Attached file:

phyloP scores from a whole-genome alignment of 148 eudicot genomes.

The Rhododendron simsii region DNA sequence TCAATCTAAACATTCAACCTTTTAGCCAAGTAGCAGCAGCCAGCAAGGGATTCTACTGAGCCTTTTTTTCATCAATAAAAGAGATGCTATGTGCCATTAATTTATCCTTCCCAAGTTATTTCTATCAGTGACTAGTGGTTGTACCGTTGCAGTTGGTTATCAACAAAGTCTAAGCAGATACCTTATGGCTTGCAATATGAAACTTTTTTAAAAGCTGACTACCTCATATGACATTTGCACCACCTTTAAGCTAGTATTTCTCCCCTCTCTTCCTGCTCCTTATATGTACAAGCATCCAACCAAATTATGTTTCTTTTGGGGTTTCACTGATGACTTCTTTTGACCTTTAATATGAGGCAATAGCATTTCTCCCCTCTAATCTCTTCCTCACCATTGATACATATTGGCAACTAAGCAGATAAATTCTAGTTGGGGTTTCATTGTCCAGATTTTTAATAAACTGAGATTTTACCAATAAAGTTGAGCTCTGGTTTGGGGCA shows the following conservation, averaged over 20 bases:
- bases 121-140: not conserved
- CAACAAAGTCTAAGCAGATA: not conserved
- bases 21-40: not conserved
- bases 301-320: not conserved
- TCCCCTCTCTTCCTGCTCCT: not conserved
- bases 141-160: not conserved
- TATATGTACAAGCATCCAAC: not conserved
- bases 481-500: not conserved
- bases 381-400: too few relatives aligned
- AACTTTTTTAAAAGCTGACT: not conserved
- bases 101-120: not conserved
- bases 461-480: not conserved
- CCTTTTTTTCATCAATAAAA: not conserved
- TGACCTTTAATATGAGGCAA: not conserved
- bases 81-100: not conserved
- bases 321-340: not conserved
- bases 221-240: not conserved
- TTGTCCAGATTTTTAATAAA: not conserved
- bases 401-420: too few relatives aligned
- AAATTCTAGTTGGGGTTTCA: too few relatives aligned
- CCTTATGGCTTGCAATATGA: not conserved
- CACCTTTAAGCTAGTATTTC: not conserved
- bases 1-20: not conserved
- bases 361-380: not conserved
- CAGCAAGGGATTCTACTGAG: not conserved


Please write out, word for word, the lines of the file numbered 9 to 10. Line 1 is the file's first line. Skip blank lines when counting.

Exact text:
- TATATGTACAAGCATCCAAC: not conserved
- bases 481-500: not conserved